Bay State growth gains as U.S. 1st-quarter rate sags

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BOSTON – Hours after the Massachusetts House of Representatives approved an annual budget bill calling for modest spending increases, federal officials reported Thursday that the U.S. economy nearly stalled last winter, declining from relatively modest growth rates over the past two years. By contrast, a local assessment showed that Bay State growth gained momentum over the past quarter.

The U.S. Commerce Department cautioned that its “advance” estimate that pegged first-quarter gross domestic product growth at 0.5 percent on an annual basis is subject to further refinement and revision, with the first expected on May 27. If it stands, today’s estimate would be the weakest growth in the economy in two years. GDP is the broadest measure of economic activity.

“The increase in real GDP in the first quarter reflected positive contributions from personal consumption expenditures, residential fixed investment, and state and local government spending that were partly offset by negative contributions from nonresidential fixed investment, private inventory investment, exports, and federal government spending,” the Commerce Department said.

Locally, MassBenchmarks, a quarterly economic journal published by the Donahue Institute at the University of Massachusetts and the Federal Reserve Bank of Boston, said real GDP in Massachusetts grew at an annualized rate of 2.3 percent in the three months from January through March, up from a revised fourth-quarter rate of 1.4 percent and stronger than last year’s first-quarter rate of 2 percent.

Gauges of employment and earnings showed “strong growth” in Massachusetts during the past quarter, MassBenchmarks said. The state’s jobless rate fell, payroll employment rose at a 2 percent annual rate, and wage and salary income climbed 5.6 percent after falling 7 percent in the final three months of 2015.

MassBenchmarks officials flagged a few concerns, including a tightening labor market, a 6.3 percent first-quarter decline in spending on items subject to the state sales tax, and weaker bonus payouts in February. Officials linked the latter to stock market performance and corporate profit data that may have dampened business confidence and investment.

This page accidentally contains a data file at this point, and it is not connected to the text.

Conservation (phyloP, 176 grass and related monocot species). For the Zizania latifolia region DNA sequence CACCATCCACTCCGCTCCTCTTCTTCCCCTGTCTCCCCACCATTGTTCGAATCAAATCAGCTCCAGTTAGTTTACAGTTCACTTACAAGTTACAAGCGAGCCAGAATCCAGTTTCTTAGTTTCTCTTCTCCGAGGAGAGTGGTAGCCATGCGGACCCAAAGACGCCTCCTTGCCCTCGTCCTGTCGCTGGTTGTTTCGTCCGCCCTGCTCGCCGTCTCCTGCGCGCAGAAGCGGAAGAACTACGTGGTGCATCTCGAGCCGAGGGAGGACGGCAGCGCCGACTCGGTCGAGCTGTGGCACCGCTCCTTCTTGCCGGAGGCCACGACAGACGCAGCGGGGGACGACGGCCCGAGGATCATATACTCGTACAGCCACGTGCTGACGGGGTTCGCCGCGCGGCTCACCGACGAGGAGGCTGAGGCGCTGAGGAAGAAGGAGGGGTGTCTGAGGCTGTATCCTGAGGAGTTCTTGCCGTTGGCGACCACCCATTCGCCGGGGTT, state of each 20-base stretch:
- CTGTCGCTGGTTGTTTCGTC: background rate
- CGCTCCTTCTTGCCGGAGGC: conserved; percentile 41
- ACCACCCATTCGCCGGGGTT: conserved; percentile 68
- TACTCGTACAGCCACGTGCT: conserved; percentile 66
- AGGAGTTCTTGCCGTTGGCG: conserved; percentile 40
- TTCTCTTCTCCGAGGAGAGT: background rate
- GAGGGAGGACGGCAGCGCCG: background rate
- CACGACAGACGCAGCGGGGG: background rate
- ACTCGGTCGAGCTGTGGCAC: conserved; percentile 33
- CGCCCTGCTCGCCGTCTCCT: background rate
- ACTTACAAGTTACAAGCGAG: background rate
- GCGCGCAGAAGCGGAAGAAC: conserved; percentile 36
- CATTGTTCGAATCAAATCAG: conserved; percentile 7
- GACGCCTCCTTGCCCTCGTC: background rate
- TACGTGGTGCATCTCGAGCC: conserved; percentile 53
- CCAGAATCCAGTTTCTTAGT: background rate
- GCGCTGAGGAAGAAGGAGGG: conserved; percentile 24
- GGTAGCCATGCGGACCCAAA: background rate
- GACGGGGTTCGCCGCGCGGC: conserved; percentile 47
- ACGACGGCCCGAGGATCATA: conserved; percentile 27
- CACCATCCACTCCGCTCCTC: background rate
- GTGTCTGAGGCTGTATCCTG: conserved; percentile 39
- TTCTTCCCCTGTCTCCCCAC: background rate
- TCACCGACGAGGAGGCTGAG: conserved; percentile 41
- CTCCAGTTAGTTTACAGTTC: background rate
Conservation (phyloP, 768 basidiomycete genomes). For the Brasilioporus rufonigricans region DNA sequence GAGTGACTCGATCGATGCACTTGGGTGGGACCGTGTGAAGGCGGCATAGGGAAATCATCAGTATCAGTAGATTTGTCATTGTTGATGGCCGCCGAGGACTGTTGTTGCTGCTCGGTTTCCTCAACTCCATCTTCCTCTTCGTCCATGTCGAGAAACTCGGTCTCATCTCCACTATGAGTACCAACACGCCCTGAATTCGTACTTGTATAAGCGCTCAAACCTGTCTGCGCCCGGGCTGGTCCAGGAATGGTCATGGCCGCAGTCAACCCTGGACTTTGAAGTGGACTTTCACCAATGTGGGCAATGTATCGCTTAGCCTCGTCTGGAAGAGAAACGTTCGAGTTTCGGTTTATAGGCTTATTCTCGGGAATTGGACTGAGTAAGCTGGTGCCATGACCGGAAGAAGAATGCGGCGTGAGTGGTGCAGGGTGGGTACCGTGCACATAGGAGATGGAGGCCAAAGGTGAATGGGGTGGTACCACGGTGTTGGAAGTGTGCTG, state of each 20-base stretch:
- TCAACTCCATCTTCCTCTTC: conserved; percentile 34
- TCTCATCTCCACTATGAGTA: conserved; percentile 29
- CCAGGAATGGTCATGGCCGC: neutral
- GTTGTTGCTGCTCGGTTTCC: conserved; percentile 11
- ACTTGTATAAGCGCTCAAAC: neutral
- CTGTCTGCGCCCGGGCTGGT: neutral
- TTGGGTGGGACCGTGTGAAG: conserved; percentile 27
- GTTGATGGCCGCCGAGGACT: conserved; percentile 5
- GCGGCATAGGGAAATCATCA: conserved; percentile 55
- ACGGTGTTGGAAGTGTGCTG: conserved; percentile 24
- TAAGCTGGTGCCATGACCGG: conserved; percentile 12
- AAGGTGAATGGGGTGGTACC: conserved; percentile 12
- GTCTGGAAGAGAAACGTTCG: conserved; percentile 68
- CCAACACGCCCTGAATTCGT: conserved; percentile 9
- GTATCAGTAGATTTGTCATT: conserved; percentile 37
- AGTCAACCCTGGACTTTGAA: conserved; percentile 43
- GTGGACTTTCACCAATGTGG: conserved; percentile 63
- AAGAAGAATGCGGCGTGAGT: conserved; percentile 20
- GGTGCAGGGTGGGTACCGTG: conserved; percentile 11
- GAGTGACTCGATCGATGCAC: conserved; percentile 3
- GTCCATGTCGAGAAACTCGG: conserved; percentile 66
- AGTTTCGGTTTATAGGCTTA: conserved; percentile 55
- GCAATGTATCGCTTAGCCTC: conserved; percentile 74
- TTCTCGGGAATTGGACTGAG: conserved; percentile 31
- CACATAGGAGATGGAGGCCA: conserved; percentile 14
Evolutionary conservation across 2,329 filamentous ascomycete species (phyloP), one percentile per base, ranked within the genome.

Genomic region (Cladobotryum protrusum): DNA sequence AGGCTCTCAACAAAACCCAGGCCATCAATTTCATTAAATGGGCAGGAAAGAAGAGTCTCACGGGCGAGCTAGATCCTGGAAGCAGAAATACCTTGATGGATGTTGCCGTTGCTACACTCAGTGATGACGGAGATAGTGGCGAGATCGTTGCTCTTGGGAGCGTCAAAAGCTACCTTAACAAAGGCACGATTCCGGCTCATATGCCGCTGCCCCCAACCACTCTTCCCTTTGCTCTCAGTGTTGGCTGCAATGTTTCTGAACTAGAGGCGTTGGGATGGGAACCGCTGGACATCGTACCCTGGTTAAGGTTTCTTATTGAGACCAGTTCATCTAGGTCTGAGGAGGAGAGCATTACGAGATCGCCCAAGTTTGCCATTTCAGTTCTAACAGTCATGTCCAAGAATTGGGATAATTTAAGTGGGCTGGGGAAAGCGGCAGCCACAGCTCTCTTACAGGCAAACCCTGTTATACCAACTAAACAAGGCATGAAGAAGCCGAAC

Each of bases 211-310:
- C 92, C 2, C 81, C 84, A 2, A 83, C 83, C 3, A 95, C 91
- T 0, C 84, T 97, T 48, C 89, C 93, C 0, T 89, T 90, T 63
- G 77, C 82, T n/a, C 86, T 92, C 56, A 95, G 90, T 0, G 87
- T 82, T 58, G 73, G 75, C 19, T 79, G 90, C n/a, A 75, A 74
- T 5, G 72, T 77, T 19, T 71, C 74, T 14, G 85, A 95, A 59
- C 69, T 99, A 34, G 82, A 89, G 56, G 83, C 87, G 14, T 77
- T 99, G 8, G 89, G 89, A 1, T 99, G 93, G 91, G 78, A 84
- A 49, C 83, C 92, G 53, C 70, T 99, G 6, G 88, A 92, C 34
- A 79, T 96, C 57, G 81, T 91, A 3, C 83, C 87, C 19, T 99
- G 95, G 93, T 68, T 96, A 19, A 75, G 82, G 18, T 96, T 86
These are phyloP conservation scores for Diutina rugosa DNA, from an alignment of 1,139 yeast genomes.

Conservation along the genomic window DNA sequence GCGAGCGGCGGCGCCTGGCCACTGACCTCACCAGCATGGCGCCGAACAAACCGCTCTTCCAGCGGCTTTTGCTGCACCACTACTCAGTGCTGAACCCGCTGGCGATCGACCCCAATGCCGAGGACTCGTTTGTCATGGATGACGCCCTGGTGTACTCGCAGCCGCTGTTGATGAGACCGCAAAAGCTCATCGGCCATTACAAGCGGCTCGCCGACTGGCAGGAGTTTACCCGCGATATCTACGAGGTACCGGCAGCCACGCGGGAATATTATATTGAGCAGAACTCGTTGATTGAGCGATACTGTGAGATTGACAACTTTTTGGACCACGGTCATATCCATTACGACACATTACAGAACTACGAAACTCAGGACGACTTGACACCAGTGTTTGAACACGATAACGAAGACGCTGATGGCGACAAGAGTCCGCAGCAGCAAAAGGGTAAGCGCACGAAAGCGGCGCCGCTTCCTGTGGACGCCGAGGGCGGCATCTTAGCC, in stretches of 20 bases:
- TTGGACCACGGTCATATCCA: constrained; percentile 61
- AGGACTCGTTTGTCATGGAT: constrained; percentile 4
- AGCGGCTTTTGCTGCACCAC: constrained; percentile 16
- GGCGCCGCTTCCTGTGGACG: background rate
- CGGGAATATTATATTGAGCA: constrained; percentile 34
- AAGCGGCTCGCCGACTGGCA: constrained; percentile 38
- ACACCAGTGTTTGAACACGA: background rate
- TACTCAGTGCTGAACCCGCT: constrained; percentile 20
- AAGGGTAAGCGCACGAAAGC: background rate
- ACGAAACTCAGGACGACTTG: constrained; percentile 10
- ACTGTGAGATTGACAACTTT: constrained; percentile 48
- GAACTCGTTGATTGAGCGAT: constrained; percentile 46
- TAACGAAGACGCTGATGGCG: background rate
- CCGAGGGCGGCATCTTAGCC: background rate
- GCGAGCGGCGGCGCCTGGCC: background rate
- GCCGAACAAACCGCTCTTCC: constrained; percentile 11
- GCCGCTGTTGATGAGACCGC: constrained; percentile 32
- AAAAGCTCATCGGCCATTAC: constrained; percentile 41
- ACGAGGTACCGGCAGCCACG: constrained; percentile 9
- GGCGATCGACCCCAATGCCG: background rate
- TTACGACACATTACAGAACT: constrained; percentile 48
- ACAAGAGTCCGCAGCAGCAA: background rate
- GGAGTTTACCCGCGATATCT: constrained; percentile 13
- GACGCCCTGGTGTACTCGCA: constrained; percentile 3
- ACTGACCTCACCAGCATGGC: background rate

The state unemployment rate fell to 4.4 percent in March, compared with the 5 percent U.S. rate and below the re-recession low of 4.6 percent in 2007, the report said.

Looking ahead, MassBenchmarks, citing its leading index, predicted a 3.1 percent growth rate for the state economy in the second quarter and a 2.5 percent rate in the third.

Gov. Charlie Baker, a Republican, and the Democrat-dominated Massachusetts House have recommended increasing state spending in fiscal 2017 by about 3.5 percent, a rate lower than the state’s expected increase in revenue. State officials next week plan to release April tax-collection data. Baker administration officials are counting on a revenue rebound to fill a lingering gap in the current year’s budget.

Unlike Baker and House leaders, state Senate leaders are poised to consider levying new or higher taxes. The Senate plans to release its fiscal 2017 spending proposal in May, although its revenue options are limited because the House bill doesn’t feature new taxes.

The House and Senate plan to meet in a Constitutional Convention next month where they will tackle a proposed surtax on incomes above $1 million, but the earliest it could take effect would not be until January 2019. State revenue officials estimate the proposed “millionaire’s tax” could generate $1.9 billion in new revenue. The proposal needs two affirmative votes in the Legislature in order to reach the statewide ballot for a potentially binding vote in 2018.

Written by Michael P. Norton